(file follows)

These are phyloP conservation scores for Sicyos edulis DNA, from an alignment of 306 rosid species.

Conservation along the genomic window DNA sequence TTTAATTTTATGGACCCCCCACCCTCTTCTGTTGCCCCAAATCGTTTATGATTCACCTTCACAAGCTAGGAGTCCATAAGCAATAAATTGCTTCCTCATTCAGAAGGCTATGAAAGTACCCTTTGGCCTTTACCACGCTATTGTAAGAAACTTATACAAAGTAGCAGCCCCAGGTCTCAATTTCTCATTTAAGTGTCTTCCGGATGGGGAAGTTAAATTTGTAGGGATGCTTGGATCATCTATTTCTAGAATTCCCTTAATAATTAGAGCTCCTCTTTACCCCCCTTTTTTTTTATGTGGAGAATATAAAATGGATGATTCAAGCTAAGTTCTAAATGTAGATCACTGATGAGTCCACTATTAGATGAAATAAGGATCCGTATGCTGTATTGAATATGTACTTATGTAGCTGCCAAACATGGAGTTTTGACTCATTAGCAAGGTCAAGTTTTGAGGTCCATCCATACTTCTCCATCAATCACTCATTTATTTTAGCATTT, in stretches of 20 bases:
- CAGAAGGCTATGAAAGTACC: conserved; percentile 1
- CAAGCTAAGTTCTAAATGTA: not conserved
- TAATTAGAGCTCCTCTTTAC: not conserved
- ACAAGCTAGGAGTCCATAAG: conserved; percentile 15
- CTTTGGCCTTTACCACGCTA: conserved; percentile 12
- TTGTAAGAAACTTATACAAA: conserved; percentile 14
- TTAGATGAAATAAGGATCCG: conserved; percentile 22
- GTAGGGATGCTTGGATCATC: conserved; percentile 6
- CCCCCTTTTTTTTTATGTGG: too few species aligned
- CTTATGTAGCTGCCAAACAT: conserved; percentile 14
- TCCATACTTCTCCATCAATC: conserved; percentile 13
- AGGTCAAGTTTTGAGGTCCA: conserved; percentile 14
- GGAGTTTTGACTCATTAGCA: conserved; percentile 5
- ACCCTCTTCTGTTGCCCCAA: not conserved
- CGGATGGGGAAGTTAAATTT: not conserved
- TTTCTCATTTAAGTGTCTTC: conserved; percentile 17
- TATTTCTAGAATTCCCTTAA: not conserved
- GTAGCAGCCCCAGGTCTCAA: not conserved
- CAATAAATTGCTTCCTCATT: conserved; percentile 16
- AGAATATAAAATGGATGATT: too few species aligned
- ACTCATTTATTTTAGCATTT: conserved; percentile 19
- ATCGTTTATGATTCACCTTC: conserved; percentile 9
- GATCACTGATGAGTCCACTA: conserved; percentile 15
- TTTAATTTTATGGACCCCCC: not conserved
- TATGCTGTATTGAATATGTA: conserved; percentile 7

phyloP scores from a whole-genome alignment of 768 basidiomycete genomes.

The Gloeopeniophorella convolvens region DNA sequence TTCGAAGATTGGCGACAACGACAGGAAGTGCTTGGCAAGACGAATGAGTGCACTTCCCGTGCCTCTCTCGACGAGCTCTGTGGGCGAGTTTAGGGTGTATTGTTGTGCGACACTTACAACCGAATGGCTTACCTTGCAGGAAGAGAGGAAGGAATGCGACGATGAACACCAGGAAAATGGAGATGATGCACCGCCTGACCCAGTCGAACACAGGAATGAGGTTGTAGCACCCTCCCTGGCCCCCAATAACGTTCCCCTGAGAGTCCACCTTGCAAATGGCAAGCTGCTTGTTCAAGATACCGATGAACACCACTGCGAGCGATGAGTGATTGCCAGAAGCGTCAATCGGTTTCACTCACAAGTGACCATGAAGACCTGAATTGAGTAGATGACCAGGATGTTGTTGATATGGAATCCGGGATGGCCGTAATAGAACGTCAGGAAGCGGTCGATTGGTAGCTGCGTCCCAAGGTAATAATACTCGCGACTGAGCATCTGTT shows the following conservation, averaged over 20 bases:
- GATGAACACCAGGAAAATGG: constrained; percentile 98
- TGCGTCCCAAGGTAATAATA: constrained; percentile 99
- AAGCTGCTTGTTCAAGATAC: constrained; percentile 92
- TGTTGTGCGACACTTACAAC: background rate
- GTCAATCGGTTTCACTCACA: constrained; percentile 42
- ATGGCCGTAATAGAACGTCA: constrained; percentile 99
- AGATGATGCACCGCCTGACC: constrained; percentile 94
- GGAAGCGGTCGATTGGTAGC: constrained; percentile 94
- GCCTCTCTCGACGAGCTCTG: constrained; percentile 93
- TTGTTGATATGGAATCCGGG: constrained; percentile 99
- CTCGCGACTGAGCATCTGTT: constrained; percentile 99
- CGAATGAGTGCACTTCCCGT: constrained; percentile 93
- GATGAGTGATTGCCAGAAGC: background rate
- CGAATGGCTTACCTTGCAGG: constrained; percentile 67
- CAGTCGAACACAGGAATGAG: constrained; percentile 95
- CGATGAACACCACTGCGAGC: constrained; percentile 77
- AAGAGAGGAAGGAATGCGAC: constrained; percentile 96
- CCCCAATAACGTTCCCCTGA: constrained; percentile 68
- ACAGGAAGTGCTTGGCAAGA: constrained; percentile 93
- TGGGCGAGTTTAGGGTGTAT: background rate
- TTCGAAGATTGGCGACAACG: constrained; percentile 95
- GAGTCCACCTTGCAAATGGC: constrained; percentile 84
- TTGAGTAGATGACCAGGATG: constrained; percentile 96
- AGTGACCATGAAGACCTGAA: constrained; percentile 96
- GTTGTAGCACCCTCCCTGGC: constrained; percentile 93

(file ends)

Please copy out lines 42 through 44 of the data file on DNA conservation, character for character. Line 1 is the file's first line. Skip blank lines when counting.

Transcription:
- GATGAGTGATTGCCAGAAGC: background rate
- CGAATGGCTTACCTTGCAGG: constrained; percentile 67
- CAGTCGAACACAGGAATGAG: constrained; percentile 95